General Questions

We’ve included some commonly asked questions below. If you cannot find the answer to your question please get in touch.

What is the difference between a dietitian and a nutritionist?

According to Australian standards and regulations, a dietician is an accredited professional with a tertiary qualification whose roles include dietary management of clients with a medical condition and providing general nutritional advice to individuals and services. A nutritionist in Australia may have a tertiary qualification in their field or be a person with an interest in nutrition but limited training or knowledge.

(Source: https://dietitiansaustralia.org.au/what-dietitans-do/dietitian-or-nutritionist/)

Can consultations be claimed back by private health and Medicare?

Yes. If you have extras you will be able to claim a portion of your appointment with your private health insurance. If you have a Chronic Disease Management Plan from your doctor, you can claim back $53.80 back. The full amount is paid on the day of the appointment and you will need to claim back the portion by your health insurance company or medicare.

How many sessions will I need?

It is dependent on your problems. Sometimes one to two sessions are all that are needed to get you back on track. Typically if you are placed on a FODMAP diet, it can take 5-6 sessions over 6 months to get your diet in place and challenge.

Aged Care

What do you mean about holistic care?

Dietitian assessments look at all aspects of the residents care. This includes, medications, diet, eating assistance supplement or special diet requests, bowels, skin. Assessments can vary in time and it is dependent on the information available, resident availability, RN availability and the need for observation. Some reviews can be quick to evaluate the effectiveness. They work well for supplement checks, review of nutrition plans etc. Having staff that know the residents and all documentation available can enable a number of residents to be reviewed and checked quickly.

What is Food First Approach?

It is the use of menu items and foods normally available in the kitchen which can be provided to encourage oral intake. This may include working with kitchens to fortify foods. A structured HEHP diet works well. Fortification works with the facility and dietitian. Both should agree on the program that will be put in place, how it will be put into actions, and how it will be evaluated. Lisa’s Structured HEHP diet has been well received and implemented in many facilities. It is cost effective but relies on catering staff to make the recipes accurately and staff to implement and monitor. This means staff have to evaluate the care of their residents. Many options can be worked on over time.

What is the difference between food fortification and Food First Fortification?

Food can be fortified with milk powders, butter, cream, oils, nut butters, nut meals, as well as supplementary commercial powders to make the meals more nutritionally dense. Food first fortification is only using food ingredients to density the food and the food first approach offers foods such as sandwiches, custard, yoghurt, desserts, soups, additional snacks, cakes and biscuits in addition to the recipe fortification.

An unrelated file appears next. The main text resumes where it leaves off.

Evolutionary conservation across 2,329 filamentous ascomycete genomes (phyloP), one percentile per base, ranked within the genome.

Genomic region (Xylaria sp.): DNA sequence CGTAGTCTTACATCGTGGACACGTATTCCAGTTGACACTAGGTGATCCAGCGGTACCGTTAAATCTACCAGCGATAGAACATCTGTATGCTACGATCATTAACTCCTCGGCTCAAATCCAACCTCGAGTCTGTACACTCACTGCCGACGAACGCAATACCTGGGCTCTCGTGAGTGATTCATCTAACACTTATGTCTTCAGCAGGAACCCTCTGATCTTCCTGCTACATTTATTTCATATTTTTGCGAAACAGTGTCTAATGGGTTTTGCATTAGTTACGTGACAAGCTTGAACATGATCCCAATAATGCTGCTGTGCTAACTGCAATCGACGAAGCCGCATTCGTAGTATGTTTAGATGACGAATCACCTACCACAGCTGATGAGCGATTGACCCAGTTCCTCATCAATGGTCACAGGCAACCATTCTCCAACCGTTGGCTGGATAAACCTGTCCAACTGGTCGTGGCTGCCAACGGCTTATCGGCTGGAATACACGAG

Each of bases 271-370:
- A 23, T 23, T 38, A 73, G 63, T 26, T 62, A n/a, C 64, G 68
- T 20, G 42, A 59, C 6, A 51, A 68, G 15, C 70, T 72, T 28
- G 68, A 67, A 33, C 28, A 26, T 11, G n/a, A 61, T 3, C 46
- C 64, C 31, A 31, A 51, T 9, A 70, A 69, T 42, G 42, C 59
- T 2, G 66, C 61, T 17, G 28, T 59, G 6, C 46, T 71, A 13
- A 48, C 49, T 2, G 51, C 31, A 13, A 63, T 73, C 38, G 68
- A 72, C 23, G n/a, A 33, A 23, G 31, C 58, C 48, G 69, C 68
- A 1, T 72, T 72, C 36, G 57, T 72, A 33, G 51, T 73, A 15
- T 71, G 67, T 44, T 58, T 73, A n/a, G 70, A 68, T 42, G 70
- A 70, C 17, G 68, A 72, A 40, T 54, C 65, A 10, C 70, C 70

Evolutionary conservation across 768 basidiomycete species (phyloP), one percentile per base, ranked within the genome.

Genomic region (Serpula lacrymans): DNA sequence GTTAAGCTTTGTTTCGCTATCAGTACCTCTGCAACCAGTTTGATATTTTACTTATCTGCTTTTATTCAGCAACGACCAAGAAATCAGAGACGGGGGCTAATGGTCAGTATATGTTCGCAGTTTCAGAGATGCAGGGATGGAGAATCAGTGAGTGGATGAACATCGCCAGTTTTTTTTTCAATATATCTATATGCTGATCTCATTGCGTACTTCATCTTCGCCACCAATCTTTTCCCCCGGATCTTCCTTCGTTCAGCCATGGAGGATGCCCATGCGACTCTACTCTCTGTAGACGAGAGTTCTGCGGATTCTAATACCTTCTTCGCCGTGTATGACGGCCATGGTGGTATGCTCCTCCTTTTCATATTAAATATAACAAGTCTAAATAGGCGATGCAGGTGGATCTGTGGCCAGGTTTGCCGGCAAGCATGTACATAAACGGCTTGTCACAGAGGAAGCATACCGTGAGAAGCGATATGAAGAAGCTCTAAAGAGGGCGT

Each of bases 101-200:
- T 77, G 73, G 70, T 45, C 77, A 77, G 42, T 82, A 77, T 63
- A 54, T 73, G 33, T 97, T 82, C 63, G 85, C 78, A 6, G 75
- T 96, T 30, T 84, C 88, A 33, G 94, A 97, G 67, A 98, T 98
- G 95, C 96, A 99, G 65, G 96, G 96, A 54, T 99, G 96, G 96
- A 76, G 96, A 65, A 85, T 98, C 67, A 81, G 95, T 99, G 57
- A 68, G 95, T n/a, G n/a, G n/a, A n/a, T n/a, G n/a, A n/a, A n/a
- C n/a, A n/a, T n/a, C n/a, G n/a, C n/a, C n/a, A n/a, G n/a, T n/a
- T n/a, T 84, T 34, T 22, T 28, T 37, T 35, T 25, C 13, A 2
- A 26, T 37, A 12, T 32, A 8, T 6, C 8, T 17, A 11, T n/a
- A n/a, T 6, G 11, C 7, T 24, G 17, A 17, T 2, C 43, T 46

What other nutrition projects can be done in an aged care facility?

Projects can vary from food service style projects to clinical projects such as bowel, probiotics, hydration, medications or meal enhancers. Should we be looking at the CAUSED model for addressing eating and dementia? In the past I have worked on programs for reducing aperients, reducing cost of supplements and improved nutrition with texture modified diets.

If trends are identified, these projects can be collaborative. Lisa had access to students for food service projects once a year (typically in October). These projects can be incredible sources of information as they students are on site for 4 weeks. Ethics approved studies can be sort for publication of projects.

Ethics approved studies in the past

  • HEHP diet introduction and weight change.
  • Comparison on intake with traditional scoops of puree meals and moulded meals.
  • Serve sizes: evaluation of the amount of food consumed and the nutrition intake in comparison to the menu and nutrition guidelines.

What other activities can dietitians assist with for Quality reporting?

Reporting and Benchmarking is a way to assess where improvements can be made. Reports typically are Quarterly. The quarterly reports include:

  • Weight change (±2kg, >2kg, <2kg) over 3/12.
  • Malnutrition risk (should BMI be available)
  • Significant weight loss trends. It will identify those residents with a <5% weight loss trend and those with >5%, >7.5% and >10% Significant weight loss.

The time taken to complete this task is dependent on how easily the information is accessible and quick to calculate. Monthly reports can be provided: summary of the residents seen, initial/review, reason for seeing, if the program was implemented /successful/unsuccessful/partially successful with goals, supplement or food first options and any comments.

What other Quality audit activities can be done?